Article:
by Lynn Cullen ‧ RELEASE DATE: Aug. 4, 2011
Cullen’s second historical novel about Renaissance-era Spanish royals, this time concerning the “Mad Queen,” Juana La Loca.
Cullen’s challenge is considerable: find a viable story in the life of Juana, daughter of Isabel and Ferdinand, who is known chiefly for having spent 46 years imprisoned by her family as a madwoman. And find it she does, although it only covers Juana’s brief pre-imprisonment life. Ranging from 1493, when Juana, a teenager, first spots the flaws in her parent’s supposedly idyllic marriage, to 1509, when all the shoes of fate finally drop, this is primarily a tale of a woman’s futile struggle against the entrenched patriarchy of her time. As Cristóbal Colón (Christopher Columbus) returns in triumph to her parents’ court, Juana is entranced by his son, Diego Colón. Soon, though, she is married off to Philippe the Handsome, a Burgundian archduke (and Habsburg heir) who rules Flanders. Far from home, she is at first infatuated with her Habsburg husband. However, as the licentiousness of Philippe's court compared to the relative austerity of Queen Isabel’s continues to shock, her Spanish ladies desert her, except for scholarly and chaste Beatriz. Philippe’s infidelities bring an end to the extended honeymoon, as does Juana’s delay in producing a male child. Their son Charles is born, but his deformed jaw (a Habsburg trait) impedes both nutrition and speech; however, Charles will continue the Habsburg dynasty as Holy Roman Emperor. A number of premature deaths has made Juana the heir apparent to the Spanish throne. But Philippe, by spreading rumors of her mental instability (due, he self-servingly claims, to excessive love for him, despite the fact that their marital relations are now mostly forced), manages to impugn Juana’s competence enough to elevate his own rank from King-consort to King. Juana’s ingrained ineptitude at both overt confrontation, and the more acceptable female route of subversive sabotage, will lead to her downfall, as will her passion for the commoner Diego. Although the outcome is known, the suspense never waivers.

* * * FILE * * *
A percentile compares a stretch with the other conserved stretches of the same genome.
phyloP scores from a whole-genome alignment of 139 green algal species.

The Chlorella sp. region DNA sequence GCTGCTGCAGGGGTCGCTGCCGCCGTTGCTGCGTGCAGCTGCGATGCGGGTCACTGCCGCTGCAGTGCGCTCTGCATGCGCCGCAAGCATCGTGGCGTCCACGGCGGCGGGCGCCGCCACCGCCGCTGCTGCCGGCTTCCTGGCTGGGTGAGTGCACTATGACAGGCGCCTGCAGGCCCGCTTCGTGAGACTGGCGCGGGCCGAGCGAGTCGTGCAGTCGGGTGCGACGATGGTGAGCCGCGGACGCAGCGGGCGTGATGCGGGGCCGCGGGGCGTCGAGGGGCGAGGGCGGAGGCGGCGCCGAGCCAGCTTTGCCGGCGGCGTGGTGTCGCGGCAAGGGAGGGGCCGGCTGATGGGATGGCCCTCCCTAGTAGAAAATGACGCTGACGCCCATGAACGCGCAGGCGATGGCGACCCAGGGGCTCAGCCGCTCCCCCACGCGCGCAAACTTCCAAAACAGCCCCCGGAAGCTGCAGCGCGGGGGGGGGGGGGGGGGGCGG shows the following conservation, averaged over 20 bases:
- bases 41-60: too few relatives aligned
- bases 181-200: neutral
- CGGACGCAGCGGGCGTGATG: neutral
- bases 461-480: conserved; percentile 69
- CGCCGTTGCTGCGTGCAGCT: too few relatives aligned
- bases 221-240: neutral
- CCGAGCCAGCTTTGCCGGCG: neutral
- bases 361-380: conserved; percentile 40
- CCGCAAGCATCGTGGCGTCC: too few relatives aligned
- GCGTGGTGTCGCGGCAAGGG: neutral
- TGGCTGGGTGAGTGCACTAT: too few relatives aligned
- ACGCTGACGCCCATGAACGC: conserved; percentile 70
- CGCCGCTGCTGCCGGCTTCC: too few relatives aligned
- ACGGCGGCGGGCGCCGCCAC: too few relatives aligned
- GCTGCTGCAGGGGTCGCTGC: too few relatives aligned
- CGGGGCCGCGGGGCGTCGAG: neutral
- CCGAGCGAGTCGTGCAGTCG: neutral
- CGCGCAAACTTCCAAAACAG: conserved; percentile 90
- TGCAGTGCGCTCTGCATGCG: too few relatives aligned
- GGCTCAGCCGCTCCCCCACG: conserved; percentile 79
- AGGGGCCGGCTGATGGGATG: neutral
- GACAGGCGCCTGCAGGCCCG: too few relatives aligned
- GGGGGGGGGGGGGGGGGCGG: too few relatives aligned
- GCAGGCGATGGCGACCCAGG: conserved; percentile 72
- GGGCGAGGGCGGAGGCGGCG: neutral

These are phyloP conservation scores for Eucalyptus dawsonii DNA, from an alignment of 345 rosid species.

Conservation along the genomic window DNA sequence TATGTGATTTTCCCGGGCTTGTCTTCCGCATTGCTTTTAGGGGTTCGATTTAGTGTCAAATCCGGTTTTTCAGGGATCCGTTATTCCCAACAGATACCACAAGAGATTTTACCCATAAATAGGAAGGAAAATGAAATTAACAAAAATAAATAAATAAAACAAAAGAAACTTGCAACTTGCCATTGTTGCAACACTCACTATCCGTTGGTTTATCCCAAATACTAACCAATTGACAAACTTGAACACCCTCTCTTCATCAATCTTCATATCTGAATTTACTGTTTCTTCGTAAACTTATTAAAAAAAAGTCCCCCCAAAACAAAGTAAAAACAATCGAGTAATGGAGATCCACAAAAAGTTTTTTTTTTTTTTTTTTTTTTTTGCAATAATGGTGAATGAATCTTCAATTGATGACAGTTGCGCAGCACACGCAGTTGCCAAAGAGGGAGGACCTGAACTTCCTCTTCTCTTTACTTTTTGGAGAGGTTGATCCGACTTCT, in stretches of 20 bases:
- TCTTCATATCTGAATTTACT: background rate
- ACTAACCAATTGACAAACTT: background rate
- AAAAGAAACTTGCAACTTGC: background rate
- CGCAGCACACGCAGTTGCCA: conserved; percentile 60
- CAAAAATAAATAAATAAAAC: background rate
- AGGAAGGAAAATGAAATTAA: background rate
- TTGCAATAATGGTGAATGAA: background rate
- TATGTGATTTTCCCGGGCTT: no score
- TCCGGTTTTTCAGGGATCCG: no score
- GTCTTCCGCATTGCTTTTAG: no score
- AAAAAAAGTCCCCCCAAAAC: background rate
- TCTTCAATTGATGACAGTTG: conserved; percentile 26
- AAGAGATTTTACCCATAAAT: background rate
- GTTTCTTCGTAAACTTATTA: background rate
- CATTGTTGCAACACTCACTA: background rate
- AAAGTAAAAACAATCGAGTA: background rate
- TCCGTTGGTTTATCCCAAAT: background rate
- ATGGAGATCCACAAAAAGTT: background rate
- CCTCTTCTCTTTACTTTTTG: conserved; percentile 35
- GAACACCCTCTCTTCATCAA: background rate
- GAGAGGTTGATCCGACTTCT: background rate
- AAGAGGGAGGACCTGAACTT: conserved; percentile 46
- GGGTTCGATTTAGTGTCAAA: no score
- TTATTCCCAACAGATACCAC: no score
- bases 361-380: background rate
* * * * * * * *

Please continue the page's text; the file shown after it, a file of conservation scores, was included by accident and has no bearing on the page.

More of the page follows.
Pub Date: Aug. 4, 2011
Page Count: 448
Review Posted Online: July 19, 2011
Kirkus Reviews Issue: Aug. 1, 2011
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A deeply satisfying novel, both sensuously vivid and remarkably poignant.
Norwegian novelist Jacobsen folds a quietly powerful coming-of-age story into a rendition of daily life on one of Norway’s rural islands a hundred years ago in a novel that was shortlisted for the 2017 Man Booker International Prize.